Very personal reflections of nine gardens
It dawned on me the other day that I haven't posted a book review in ages. I think I've written maybe 4 or 5 reviews over the past 5 years so this review will be my sole contribution for 2016. (Half joking). This makes some sense because, frankly, the majority of gardening books don’t appeal to me. I ignore topics and titles, for example, dealing with city or urban farming, “the 100 best plant combinations”, do-it-yourself landscape construction projects, “frugal” gardening, etc. I find them usually pedantic, parsimonious, simplistic and, worst of all, boring. I’m more drawn to stories about people who love gardens and/or particular plants to the point of obsession, grief, ecstasy, or lunacy. (Eric Hanson's Orchid Fever which I reviewed several years ago comes to mind.) Could such emotions be found in Vivian Swift’s latest book Gardens of Awe and Folly: A Traveler’s Journal on the Meaning of Life and Gardening? ((2016). New York, N.Y.: Bloomsbury USA).
Book cover of "Gardens of Awe and Folly" by Vivian Swift.
(Source: http://bit.ly/20s66Hu )
I found this title intriguing. You see many gardening books along the lines of “the top 100 gardens to visit before you die” but a book about “gardens of awe and folly?” About seeing gardens that are frivolous, inside jokes, whimsical, unsuccessful and worse of all in this day and age, don't grow vegetables? Can one possibly find the “meaning of life” in such a silly space? I’m naturally drawn to incongruities, disconnects, aberrations and the occasional hyperbole inside and outside gardens so Swift’s new book seemed promising, as far as titles go.
If you are expecting detailed and factual descriptions of typical “awe-inspiring” gardens (according to Western garden writing) like Sissinghurst, Versailles, Villa Lante and other heavyweights, it’s best to place Swift’s book back on the library shelf or off your online shopping cart (I mean, who goes to the library anymore these days?) But if you're more adventurous, consider going on a very personal journey and visit nine gardens in the U.S., Europe and South America with the author. Some of these gardens are better known than others on the itinerary but each has a special story for Swift. She tells us as much in the opening lines of the book:
“If all you ask of a garden us What?, then all you’ll probably get in reply is a planting list. But ask, instead, Why? How? When? And, most of all, Who?, and then you’re in for a nice, long conversation. This book is a collection of the conversations I’ve had with nine gardens that had a lot to say.” (p. 1)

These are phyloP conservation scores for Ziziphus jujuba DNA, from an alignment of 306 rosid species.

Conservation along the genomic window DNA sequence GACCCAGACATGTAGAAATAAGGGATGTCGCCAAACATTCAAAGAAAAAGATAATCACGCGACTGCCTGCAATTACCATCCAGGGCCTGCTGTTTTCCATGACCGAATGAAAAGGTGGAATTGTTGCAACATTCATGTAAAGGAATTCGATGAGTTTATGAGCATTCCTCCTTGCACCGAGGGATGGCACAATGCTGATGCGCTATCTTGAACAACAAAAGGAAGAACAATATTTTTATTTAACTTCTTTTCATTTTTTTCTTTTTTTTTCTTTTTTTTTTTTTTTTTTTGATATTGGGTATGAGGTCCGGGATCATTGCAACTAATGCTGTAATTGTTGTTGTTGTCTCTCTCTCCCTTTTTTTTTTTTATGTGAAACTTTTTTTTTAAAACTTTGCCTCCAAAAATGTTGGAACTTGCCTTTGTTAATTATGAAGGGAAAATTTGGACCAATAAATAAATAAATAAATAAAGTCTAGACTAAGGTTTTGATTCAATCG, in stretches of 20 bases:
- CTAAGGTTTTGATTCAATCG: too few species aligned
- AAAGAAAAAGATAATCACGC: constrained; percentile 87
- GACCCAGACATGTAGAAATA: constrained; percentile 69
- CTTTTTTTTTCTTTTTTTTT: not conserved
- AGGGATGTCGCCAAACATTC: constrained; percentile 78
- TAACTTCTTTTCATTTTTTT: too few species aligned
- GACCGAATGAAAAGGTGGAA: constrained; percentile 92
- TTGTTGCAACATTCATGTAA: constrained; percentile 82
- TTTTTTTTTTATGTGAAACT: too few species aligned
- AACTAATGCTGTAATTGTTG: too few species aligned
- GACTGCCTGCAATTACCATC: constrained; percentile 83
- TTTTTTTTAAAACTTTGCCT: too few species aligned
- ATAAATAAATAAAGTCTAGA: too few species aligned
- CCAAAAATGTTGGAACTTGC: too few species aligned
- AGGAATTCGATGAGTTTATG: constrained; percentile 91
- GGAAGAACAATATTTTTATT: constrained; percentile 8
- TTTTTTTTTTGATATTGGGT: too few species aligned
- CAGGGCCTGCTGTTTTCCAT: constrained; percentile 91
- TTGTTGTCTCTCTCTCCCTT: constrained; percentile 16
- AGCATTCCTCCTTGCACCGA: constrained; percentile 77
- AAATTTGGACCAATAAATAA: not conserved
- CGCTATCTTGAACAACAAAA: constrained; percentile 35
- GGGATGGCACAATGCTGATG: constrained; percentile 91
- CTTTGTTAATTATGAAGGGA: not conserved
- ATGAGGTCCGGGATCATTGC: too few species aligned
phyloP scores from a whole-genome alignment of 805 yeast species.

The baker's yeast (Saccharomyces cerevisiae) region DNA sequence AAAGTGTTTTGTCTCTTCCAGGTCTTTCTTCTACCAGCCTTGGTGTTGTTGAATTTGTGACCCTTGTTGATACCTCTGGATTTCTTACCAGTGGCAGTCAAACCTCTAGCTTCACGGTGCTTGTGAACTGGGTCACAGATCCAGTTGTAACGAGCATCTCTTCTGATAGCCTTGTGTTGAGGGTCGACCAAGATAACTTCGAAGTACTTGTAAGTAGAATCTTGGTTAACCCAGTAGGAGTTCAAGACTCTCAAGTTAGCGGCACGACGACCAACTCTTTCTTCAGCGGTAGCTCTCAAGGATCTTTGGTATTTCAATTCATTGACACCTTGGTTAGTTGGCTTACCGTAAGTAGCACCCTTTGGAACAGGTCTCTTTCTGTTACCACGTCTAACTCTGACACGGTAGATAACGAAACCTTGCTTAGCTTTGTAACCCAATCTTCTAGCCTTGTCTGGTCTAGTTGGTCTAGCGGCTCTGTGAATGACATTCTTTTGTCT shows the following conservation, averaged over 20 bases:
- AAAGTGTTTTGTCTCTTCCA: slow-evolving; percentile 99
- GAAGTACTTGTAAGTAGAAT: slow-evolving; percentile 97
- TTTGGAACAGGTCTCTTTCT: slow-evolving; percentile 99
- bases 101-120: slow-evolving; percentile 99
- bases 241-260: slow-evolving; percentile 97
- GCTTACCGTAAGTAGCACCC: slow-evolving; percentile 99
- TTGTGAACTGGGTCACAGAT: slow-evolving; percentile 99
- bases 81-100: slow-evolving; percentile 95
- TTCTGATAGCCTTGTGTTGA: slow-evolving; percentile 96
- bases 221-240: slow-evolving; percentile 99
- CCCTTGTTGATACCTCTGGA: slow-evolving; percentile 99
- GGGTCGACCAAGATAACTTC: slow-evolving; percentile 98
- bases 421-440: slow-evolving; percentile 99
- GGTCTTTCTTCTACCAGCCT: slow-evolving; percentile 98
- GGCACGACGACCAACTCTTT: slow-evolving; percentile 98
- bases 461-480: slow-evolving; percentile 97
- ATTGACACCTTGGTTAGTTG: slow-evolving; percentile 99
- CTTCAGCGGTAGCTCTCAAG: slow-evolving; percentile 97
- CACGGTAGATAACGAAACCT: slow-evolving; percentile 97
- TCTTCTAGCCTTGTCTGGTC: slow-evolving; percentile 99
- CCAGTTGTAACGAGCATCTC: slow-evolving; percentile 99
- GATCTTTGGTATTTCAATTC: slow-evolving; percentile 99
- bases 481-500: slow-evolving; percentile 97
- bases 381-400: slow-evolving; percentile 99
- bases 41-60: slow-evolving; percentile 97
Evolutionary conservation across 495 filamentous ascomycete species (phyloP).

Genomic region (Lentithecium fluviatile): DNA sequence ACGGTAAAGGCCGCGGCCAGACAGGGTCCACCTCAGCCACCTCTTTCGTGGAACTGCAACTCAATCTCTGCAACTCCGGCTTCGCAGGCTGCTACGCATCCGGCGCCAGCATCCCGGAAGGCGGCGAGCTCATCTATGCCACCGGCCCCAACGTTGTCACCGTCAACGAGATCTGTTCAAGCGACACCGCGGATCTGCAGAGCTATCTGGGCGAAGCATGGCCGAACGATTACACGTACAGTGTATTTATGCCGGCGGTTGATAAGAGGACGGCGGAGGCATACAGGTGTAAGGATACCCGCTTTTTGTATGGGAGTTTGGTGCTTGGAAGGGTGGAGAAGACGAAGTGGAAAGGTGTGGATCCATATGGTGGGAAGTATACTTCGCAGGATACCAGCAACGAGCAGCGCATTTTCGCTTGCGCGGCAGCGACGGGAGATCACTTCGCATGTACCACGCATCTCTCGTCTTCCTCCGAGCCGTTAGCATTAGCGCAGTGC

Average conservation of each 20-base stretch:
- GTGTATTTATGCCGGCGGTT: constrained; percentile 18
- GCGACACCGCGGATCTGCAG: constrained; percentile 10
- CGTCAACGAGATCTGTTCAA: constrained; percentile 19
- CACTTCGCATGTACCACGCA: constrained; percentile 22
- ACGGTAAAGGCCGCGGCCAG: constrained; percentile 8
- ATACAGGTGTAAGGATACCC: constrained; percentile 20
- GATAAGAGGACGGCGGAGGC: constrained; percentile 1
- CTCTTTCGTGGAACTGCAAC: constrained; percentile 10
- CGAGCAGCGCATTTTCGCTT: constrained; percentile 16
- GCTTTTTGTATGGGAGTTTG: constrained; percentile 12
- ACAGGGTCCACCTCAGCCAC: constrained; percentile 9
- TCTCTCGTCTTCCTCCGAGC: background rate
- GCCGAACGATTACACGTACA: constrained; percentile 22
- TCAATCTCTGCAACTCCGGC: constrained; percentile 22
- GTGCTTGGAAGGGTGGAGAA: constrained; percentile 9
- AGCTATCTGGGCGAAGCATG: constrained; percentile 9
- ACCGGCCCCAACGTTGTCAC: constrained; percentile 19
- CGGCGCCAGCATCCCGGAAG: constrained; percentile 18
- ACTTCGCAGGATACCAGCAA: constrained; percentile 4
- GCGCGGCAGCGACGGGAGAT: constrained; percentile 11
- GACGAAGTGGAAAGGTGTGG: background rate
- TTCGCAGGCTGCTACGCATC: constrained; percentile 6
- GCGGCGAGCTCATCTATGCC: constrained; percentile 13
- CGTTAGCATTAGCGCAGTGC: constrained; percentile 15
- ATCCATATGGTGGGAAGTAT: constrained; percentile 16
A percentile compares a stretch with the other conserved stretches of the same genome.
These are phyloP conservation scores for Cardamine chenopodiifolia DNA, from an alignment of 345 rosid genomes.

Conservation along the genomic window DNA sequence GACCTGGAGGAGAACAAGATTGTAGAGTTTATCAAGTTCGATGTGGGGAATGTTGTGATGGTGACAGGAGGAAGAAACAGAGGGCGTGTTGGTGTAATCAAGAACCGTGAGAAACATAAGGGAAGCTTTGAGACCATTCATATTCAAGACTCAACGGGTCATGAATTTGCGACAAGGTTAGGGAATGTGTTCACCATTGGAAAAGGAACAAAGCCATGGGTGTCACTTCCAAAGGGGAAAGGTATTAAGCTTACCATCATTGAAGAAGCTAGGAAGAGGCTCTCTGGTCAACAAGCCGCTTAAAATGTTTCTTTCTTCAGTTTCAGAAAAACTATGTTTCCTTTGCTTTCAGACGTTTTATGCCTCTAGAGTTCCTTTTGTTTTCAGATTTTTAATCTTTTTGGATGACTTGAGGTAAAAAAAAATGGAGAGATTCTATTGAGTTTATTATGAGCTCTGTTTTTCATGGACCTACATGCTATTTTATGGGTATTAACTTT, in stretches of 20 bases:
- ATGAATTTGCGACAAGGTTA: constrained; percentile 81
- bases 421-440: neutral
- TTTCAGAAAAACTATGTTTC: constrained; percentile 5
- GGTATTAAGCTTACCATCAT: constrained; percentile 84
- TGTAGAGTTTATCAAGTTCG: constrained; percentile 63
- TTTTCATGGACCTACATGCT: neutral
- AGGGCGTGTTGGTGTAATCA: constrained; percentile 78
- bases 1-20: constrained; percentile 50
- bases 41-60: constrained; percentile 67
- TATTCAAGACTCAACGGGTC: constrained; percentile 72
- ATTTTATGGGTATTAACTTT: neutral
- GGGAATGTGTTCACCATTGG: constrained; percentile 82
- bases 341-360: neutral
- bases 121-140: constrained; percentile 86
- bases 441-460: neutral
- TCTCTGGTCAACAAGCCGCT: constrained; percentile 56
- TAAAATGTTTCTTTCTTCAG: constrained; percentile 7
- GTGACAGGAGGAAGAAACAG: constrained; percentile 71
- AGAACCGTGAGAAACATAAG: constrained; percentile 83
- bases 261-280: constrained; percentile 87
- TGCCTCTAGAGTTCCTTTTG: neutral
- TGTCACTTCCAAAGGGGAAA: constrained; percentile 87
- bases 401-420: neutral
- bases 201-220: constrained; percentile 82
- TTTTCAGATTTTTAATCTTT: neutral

Beautifully rendered water colour paintings produced by the author herself capture how each garden holds a unique and special place in Swift’s heart and imagination to an extent that mere photographs cannot. Her travelogue covers the time spent with friends or by herself in very different locales and contexts: an overly contrived Japanese garden in Long Island, New York; a solitary visit to Edinburgh Baroque garden during the “gloaming” hour; the feeling of saudade experienced in a moonlit Brazilian garden. There is wonder, sadness and wry humour throughout her “travel notes” (her comparison of New Orleans to Cleveland is gently withering.) We come across people, places and gardens once lost, now reclaimed; their stories forgotten then remembered. I think gardeners (and especially garden-makers) know this instinctively: Every garden tells a story, regardless how small or large, simple or complex it seems at first glance. Sensitive garden visitors can pick up on this too by putting away our plant lists and, dare I say/write, asking owners and custodians questions.
Gardens of Awe and Folly comprise of nine short stories about small gardens that seem unrelated in location, style, and plantings yet are connected to Swift since each has given her, in her words, a “wow” moment and an epiphany in its own way. I know exactly what she means by that. A “wow”, a revelation, a new story to tell others. I experienced these moments in a classical Chinese garden in Suzhou, a tropical garden in St. Lucia, under an ancient ginkgo tree at a local park with my young daughter. I’m sure you have felt the same spending time in your own garden or visiting another. And that story has been told ever since we’ve been on this planet, conceiving and wrestling gardens out of nothing.
But Swift sums it up much better:
“No matter how grand or miniscule, every garden has a meaning all its own; but every garden, everywhere, has a common reason for being, in that it was made in homage to this wondrous Earth that has given life to very Eden we’ve ever imagined.” (p. 166)
Helpful words to consider as we go into yet another growing season, wherever you are.